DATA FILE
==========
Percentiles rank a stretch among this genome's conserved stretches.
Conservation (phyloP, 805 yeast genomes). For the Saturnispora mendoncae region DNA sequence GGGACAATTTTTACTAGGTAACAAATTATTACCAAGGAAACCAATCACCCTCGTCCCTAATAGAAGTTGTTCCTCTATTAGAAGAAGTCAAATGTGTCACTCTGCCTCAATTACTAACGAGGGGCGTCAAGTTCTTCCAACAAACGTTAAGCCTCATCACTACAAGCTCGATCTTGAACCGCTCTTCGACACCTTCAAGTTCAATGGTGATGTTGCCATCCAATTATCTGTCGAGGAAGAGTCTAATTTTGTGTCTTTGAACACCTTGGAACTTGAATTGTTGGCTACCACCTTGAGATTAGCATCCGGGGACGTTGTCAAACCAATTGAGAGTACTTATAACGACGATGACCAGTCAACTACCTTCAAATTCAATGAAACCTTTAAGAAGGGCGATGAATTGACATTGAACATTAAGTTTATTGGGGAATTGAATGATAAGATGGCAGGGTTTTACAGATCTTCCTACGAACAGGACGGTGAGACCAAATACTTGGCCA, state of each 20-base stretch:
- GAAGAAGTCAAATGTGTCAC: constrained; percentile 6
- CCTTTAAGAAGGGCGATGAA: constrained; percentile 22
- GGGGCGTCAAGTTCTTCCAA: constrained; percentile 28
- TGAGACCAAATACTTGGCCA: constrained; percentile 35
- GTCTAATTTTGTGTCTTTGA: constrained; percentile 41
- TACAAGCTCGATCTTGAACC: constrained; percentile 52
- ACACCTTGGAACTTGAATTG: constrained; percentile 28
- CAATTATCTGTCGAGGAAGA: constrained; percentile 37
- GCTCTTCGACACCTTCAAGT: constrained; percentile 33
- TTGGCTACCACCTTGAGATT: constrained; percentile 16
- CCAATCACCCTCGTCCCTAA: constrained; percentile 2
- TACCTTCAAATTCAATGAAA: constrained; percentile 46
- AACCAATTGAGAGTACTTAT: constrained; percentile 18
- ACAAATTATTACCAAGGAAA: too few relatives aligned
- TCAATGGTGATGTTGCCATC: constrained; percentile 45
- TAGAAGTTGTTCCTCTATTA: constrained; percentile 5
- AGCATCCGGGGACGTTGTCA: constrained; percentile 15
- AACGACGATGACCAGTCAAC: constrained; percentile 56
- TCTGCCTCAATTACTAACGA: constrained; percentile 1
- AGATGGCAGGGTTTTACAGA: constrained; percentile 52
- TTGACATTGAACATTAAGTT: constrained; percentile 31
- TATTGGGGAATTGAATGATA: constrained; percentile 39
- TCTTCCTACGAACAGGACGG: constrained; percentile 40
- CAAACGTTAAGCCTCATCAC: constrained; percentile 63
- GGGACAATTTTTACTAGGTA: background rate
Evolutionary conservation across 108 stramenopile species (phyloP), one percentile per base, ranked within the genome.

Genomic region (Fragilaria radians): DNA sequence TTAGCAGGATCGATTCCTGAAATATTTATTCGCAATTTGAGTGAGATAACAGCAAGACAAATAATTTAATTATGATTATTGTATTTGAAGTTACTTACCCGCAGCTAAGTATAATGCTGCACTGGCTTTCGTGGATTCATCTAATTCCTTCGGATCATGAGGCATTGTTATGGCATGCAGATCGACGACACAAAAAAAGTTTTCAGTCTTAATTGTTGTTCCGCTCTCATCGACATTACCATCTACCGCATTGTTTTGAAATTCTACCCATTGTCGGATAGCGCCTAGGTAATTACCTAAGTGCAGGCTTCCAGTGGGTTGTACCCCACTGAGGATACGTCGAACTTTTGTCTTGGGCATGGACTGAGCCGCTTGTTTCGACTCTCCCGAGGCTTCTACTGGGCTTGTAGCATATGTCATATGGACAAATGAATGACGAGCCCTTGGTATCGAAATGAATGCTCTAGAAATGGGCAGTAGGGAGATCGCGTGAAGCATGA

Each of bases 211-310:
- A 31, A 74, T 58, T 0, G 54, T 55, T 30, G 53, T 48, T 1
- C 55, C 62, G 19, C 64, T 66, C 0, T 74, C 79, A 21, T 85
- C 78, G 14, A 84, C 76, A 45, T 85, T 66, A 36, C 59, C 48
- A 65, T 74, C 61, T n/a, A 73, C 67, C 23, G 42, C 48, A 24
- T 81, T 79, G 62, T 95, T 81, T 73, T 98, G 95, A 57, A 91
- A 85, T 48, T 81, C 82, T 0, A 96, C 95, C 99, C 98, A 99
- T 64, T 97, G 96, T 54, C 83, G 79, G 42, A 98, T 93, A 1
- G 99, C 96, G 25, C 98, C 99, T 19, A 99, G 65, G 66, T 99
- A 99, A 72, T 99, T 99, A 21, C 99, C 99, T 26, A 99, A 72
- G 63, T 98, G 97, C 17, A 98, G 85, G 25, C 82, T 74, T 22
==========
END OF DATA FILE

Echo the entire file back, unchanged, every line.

Percentiles rank a stretch among this genome's conserved stretches.
Conservation (phyloP, 805 yeast genomes). For the Saturnispora mendoncae region DNA sequence GGGACAATTTTTACTAGGTAACAAATTATTACCAAGGAAACCAATCACCCTCGTCCCTAATAGAAGTTGTTCCTCTATTAGAAGAAGTCAAATGTGTCACTCTGCCTCAATTACTAACGAGGGGCGTCAAGTTCTTCCAACAAACGTTAAGCCTCATCACTACAAGCTCGATCTTGAACCGCTCTTCGACACCTTCAAGTTCAATGGTGATGTTGCCATCCAATTATCTGTCGAGGAAGAGTCTAATTTTGTGTCTTTGAACACCTTGGAACTTGAATTGTTGGCTACCACCTTGAGATTAGCATCCGGGGACGTTGTCAAACCAATTGAGAGTACTTATAACGACGATGACCAGTCAACTACCTTCAAATTCAATGAAACCTTTAAGAAGGGCGATGAATTGACATTGAACATTAAGTTTATTGGGGAATTGAATGATAAGATGGCAGGGTTTTACAGATCTTCCTACGAACAGGACGGTGAGACCAAATACTTGGCCA, state of each 20-base stretch:
- GAAGAAGTCAAATGTGTCAC: constrained; percentile 6
- CCTTTAAGAAGGGCGATGAA: constrained; percentile 22
- GGGGCGTCAAGTTCTTCCAA: constrained; percentile 28
- TGAGACCAAATACTTGGCCA: constrained; percentile 35
- GTCTAATTTTGTGTCTTTGA: constrained; percentile 41
- TACAAGCTCGATCTTGAACC: constrained; percentile 52
- ACACCTTGGAACTTGAATTG: constrained; percentile 28
- CAATTATCTGTCGAGGAAGA: constrained; percentile 37
- GCTCTTCGACACCTTCAAGT: constrained; percentile 33
- TTGGCTACCACCTTGAGATT: constrained; percentile 16
- CCAATCACCCTCGTCCCTAA: constrained; percentile 2
- TACCTTCAAATTCAATGAAA: constrained; percentile 46
- AACCAATTGAGAGTACTTAT: constrained; percentile 18
- ACAAATTATTACCAAGGAAA: too few relatives aligned
- TCAATGGTGATGTTGCCATC: constrained; percentile 45
- TAGAAGTTGTTCCTCTATTA: constrained; percentile 5
- AGCATCCGGGGACGTTGTCA: constrained; percentile 15
- AACGACGATGACCAGTCAAC: constrained; percentile 56
- TCTGCCTCAATTACTAACGA: constrained; percentile 1
- AGATGGCAGGGTTTTACAGA: constrained; percentile 52
- TTGACATTGAACATTAAGTT: constrained; percentile 31
- TATTGGGGAATTGAATGATA: constrained; percentile 39
- TCTTCCTACGAACAGGACGG: constrained; percentile 40
- CAAACGTTAAGCCTCATCAC: constrained; percentile 63
- GGGACAATTTTTACTAGGTA: background rate
Evolutionary conservation across 108 stramenopile species (phyloP), one percentile per base, ranked within the genome.

Genomic region (Fragilaria radians): DNA sequence TTAGCAGGATCGATTCCTGAAATATTTATTCGCAATTTGAGTGAGATAACAGCAAGACAAATAATTTAATTATGATTATTGTATTTGAAGTTACTTACCCGCAGCTAAGTATAATGCTGCACTGGCTTTCGTGGATTCATCTAATTCCTTCGGATCATGAGGCATTGTTATGGCATGCAGATCGACGACACAAAAAAAGTTTTCAGTCTTAATTGTTGTTCCGCTCTCATCGACATTACCATCTACCGCATTGTTTTGAAATTCTACCCATTGTCGGATAGCGCCTAGGTAATTACCTAAGTGCAGGCTTCCAGTGGGTTGTACCCCACTGAGGATACGTCGAACTTTTGTCTTGGGCATGGACTGAGCCGCTTGTTTCGACTCTCCCGAGGCTTCTACTGGGCTTGTAGCATATGTCATATGGACAAATGAATGACGAGCCCTTGGTATCGAAATGAATGCTCTAGAAATGGGCAGTAGGGAGATCGCGTGAAGCATGA

Each of bases 211-310:
- A 31, A 74, T 58, T 0, G 54, T 55, T 30, G 53, T 48, T 1
- C 55, C 62, G 19, C 64, T 66, C 0, T 74, C 79, A 21, T 85
- C 78, G 14, A 84, C 76, A 45, T 85, T 66, A 36, C 59, C 48
- A 65, T 74, C 61, T n/a, A 73, C 67, C 23, G 42, C 48, A 24
- T 81, T 79, G 62, T 95, T 81, T 73, T 98, G 95, A 57, A 91
- A 85, T 48, T 81, C 82, T 0, A 96, C 95, C 99, C 98, A 99
- T 64, T 97, G 96, T 54, C 83, G 79, G 42, A 98, T 93, A 1
- G 99, C 96, G 25, C 98, C 99, T 19, A 99, G 65, G 66, T 99
- A 99, A 72, T 99, T 99, A 21, C 99, C 99, T 26, A 99, A 72
- G 63, T 98, G 97, C 17, A 98, G 85, G 25, C 82, T 74, T 22